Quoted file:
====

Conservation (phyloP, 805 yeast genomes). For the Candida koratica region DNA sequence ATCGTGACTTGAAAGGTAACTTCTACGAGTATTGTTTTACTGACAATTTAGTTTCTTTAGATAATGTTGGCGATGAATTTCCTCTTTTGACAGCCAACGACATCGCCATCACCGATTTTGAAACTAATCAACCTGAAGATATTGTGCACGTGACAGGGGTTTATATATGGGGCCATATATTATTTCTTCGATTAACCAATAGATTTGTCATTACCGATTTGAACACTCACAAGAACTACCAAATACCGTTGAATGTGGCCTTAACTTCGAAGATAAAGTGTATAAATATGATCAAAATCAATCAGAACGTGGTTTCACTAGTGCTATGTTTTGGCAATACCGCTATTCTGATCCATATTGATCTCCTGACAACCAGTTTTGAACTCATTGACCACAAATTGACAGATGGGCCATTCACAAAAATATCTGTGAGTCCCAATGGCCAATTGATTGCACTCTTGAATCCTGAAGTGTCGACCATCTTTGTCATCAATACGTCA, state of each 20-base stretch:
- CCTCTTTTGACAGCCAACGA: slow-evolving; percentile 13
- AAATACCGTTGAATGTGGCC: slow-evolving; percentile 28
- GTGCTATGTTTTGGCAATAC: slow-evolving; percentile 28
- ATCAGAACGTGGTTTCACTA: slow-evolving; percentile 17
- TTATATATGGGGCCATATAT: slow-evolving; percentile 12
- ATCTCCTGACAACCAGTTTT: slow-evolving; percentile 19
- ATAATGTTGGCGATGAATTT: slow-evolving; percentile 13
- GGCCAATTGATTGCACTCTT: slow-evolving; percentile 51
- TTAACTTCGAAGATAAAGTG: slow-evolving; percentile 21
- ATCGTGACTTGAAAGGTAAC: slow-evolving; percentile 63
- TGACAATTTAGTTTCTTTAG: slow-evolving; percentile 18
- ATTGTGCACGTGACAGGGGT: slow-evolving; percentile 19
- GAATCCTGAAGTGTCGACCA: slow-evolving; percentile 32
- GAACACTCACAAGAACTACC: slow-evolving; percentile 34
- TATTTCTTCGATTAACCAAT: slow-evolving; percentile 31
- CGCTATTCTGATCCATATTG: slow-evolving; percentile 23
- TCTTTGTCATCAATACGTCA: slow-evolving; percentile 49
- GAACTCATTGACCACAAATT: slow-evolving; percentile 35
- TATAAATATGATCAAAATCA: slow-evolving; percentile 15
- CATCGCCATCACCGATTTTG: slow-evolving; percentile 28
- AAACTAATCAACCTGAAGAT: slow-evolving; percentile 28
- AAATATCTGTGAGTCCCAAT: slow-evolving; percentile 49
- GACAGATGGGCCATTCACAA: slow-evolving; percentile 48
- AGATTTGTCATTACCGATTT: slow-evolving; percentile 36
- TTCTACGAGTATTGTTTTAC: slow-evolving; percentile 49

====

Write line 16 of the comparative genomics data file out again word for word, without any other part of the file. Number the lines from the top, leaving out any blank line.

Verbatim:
- TATTTCTTCGATTAACCAAT: slow-evolving; percentile 31